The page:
v) Or take a two-way correspondence between you and your counterpart in a parallel universe. Suppose the multiverse is real, and it's possible to communicate with yourself in the alternate timeline. So you and your counterpart in the parallel universe exchange messages, back and forth. 

Even if there is no multiverse, or even if, assuming there is a multiverse, communication between you and your counterpart is technically impossible, there's nothing contradictory about the idea of doing so. Once again, this is just a graphic way to illustrate that principle. 

vi) I'd add that (v) raises tricky issues about personal identity. Yet that's no different in principle from counterfactual scenarios generally. Many philosophers, unless they are diehard reductionists, make allowance for a certain amount of give in personal identity to accommodate the truth-value of counterfactuals. The price for denying that is extremely high.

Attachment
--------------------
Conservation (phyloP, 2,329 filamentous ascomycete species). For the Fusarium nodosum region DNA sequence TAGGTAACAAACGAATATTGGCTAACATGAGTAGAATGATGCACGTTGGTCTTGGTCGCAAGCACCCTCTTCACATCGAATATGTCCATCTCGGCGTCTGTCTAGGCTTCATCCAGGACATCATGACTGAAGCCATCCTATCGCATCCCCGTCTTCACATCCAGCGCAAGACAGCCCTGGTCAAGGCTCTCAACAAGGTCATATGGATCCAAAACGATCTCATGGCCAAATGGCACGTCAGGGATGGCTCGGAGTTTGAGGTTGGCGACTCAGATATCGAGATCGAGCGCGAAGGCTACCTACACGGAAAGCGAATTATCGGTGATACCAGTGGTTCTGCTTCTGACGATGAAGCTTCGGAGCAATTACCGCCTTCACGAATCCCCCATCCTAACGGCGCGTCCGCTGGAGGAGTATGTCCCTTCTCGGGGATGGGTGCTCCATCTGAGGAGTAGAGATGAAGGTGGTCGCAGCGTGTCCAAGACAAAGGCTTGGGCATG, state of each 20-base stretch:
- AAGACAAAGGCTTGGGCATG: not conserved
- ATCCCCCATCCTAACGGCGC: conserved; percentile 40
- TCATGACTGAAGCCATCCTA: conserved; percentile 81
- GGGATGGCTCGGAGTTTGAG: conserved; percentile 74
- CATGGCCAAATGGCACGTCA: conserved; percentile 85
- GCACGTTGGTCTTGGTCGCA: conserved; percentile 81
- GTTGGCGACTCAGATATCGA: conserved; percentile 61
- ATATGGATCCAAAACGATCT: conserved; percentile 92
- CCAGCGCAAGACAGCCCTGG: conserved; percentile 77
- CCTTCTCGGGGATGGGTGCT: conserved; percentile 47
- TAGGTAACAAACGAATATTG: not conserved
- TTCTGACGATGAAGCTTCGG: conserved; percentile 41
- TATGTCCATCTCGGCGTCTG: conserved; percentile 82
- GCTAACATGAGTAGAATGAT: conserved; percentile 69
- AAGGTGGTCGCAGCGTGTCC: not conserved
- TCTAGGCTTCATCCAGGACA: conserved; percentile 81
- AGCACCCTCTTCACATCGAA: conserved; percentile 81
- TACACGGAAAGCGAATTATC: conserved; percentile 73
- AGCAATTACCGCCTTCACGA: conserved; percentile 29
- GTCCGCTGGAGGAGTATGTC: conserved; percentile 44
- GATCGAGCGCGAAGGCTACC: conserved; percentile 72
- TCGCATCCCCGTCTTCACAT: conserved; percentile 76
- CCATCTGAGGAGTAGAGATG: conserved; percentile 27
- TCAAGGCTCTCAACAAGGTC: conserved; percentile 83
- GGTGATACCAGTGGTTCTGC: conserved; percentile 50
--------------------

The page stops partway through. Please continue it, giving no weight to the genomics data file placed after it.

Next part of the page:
Chronological time

1. Readers might find my title redundant. What other kind of time is there? Isn't time necessarily chronological? Depends on what you mean. 

Let's distinguish between chronological time and biological time (or physical time). According to Christian eschatology, God will rejuvenate believers at the resurrection of the just. The saints will have youthful, ageless bodies. 

Let's say the optimal age of a human body is 20. Strictly speaking, I'm not sure the human body has an optimal age. From what I've read, different body organs and systems mature and age at somewhat different rates. In glorification, the optimal age would have to synchronize these rates. For convenience, let's stimulate age 20.

So an immortal saint could be a billion years old, but have the body of a 20-year-old. Chronologically he's a billion years old, but biologically he's only twenty years old. Biologically, he stays the same age while chronologically he continues to age indefinitely.